Window Snyder, Chief Security Officer at Square, participated in a fireside chat with Dean of Berkeley Engineering Tsu-Jae King Liu at the 2020 Women in Tech Symposium at the UC Berkeley campus.
As a security professional, “the things you do can have a significant impact” and that is why Window Snyder keeps choosing cybersecurity “over and over again.” After she fell in with a group of, let’s say, “computer security hobbyists” and “voluntary sys admins” in Boston, Window shared her path and passion for the field of cybersecurity at the 2020 Women in Tech Symposium on Reimagining Cybersecurity for All, held at UC Berkeley.
When Snyder started, she explained “there was not a set of books, I couldn’t join a program, or take a class in any of this stuff so we built our own tools. We came up with our own systems for identifying vulnerability and building resiliency and it grew into an industry.”
Now, like then, “You have to consume a huge amount of information to stay up to date- it’s exciting and it’s hard to keep up with the changing landscape, different threats, regions, markets,” said Snyder. As a security practitioner “you never really get to win” but you have “the ability to get back to a known good state and to learn how to make systems more resilient.”
Security has to be part of the conversation from the very earliest design phase, and security needs to partner with engineering and product: “I have seen a lot of organizations where security is set up to be the “no machine.” It is really easy to say no, it’s very easy to reduce risk if the answer is always no, but it’s not very helpful to the business.” Snyder pointed out that finding ways to do “the delightful, beautiful, exciting thing that the product team wants to do, in a way that is less risky to the organization, is much more useful” and security and privacy can actually “be a differentiator that can open up a whole new opportunity for the company to make products people love.”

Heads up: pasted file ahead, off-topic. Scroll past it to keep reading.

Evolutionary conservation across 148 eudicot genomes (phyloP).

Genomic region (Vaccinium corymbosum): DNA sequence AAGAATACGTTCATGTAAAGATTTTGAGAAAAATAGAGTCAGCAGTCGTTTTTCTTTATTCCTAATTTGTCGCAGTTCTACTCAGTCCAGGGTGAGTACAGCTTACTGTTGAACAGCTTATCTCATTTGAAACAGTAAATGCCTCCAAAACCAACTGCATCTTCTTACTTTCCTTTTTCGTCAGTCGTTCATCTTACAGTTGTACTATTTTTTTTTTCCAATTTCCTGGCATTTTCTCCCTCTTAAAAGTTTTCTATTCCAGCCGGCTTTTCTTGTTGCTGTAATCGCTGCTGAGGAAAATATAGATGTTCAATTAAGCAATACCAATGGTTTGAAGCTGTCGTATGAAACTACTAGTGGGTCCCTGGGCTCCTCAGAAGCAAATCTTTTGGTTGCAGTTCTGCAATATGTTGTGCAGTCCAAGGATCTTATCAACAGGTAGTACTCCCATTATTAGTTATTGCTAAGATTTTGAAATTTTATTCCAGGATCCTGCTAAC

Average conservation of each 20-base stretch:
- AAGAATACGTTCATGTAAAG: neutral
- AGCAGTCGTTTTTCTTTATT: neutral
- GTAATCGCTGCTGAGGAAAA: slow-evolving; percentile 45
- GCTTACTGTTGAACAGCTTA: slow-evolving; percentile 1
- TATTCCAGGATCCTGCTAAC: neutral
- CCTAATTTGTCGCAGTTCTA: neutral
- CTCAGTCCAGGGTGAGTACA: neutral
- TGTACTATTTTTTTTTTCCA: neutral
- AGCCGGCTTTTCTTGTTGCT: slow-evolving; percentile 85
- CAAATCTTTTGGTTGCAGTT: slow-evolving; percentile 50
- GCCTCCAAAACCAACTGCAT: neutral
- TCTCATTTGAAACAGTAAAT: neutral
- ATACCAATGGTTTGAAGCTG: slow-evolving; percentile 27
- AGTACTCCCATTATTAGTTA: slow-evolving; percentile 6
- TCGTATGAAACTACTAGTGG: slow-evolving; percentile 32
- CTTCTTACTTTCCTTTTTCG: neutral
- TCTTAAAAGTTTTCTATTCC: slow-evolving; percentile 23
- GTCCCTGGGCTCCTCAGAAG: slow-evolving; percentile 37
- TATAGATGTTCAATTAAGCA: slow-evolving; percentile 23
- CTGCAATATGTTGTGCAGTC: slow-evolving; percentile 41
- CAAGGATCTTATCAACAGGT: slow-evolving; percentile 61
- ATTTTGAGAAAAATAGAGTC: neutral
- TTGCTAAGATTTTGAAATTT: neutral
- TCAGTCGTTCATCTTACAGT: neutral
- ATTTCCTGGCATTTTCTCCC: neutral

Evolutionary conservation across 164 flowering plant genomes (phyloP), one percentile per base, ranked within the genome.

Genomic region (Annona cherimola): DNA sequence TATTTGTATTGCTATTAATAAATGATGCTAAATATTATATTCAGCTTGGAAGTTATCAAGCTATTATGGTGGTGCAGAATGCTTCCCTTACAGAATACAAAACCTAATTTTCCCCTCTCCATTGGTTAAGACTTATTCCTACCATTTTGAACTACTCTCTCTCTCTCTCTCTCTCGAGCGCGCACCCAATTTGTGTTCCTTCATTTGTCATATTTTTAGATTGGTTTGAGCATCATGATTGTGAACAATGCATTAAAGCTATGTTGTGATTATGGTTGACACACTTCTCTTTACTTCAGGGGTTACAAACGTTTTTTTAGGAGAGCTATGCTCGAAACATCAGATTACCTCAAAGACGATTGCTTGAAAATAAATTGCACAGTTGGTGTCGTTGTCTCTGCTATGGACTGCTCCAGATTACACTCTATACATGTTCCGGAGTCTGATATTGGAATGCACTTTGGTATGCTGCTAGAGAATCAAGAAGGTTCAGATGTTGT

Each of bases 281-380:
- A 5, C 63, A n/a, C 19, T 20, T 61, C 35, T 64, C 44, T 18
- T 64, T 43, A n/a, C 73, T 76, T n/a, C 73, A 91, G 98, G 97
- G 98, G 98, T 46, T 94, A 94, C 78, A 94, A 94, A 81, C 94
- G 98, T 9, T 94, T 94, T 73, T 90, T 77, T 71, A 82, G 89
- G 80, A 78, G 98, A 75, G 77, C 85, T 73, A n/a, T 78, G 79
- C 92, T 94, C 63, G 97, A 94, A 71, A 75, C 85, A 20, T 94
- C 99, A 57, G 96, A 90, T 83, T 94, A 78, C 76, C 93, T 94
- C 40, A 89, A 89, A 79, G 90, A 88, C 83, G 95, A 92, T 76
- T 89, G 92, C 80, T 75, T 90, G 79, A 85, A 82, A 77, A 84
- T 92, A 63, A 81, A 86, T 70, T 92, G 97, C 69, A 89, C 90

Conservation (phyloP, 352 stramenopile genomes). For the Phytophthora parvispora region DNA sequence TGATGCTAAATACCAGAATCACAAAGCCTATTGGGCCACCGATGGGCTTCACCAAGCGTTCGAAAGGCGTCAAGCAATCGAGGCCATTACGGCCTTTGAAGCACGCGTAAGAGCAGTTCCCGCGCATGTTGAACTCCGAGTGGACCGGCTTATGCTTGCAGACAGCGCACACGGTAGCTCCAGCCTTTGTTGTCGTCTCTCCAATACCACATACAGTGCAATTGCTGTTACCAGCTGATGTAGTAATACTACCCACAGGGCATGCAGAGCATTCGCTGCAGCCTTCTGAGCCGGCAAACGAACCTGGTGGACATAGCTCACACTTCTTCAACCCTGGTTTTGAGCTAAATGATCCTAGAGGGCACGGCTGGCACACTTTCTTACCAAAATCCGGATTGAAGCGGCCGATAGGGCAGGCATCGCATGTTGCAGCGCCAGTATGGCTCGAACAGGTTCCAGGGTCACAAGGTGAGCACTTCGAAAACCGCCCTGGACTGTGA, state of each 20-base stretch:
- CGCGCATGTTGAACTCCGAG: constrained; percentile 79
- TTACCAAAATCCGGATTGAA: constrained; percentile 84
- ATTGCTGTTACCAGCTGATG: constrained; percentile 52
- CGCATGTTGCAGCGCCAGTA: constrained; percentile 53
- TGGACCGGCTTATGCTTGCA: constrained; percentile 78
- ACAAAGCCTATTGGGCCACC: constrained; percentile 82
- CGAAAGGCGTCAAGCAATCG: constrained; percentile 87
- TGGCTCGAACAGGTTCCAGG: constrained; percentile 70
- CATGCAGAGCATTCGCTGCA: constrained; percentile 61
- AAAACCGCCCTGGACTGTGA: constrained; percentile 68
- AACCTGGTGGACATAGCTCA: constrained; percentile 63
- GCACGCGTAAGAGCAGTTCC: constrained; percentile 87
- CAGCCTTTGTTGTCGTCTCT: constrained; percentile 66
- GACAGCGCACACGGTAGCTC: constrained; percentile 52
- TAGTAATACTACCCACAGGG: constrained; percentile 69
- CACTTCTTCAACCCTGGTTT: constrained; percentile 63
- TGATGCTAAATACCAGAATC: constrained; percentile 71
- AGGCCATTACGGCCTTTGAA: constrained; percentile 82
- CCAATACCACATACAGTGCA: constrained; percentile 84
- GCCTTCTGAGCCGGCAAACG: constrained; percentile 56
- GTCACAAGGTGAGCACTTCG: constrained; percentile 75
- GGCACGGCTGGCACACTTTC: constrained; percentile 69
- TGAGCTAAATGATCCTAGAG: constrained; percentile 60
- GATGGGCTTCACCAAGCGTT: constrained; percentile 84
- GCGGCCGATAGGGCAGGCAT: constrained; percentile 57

Snyder challenged students and the next generation of cyber talent by asking them to “be the voice in the room asking questions.” Someone needs to be asking: “How long will we keep the data?” “When and how is data deleted?” “How are we tracking consent associated with the data?” “Is this protocol more complex than it needs to be?” “How does our system fail and when it fails, does it fail gracefully in a way that can be captured?” and “What data might be compromising for different people and how do we avoid exposing that data?”
For those considering a career in cybersecurity (and you should — the demand for talent is high, the field has an astonishing 0% unemployment rate, and there is already a shortage of talent), Snyder says:
- “We should, all of us, builders of technology, need to consider how our systems are resilient. The way that things fail includes people attempting to make them fail.”
- “Find that thing that you feel really enthusiastic about, that you find compelling, that you want to work on — If you find yourself doing the work and it doesn’t feel like work, that’s a good sign. … If this [cybersecurity] gets you excited I fully encourage you to throw everything at it.”
Watch the fireside chat with Window and view the rest of the Women in Tech Symposium on Reimagining Cybersecurity for All playlist. The Champion sponsors of the Women in Tech Symposium are Lam Research and Microsoft.
The Center for Information Technology Research in the Interest of Society (CITRIS) and the Banatao Institute drive interdisciplinary innovation for social good with faculty researchers and students from four University of California campuses – Berkeley, Davis, Merced, and Santa Cruz – along with public and private partners.
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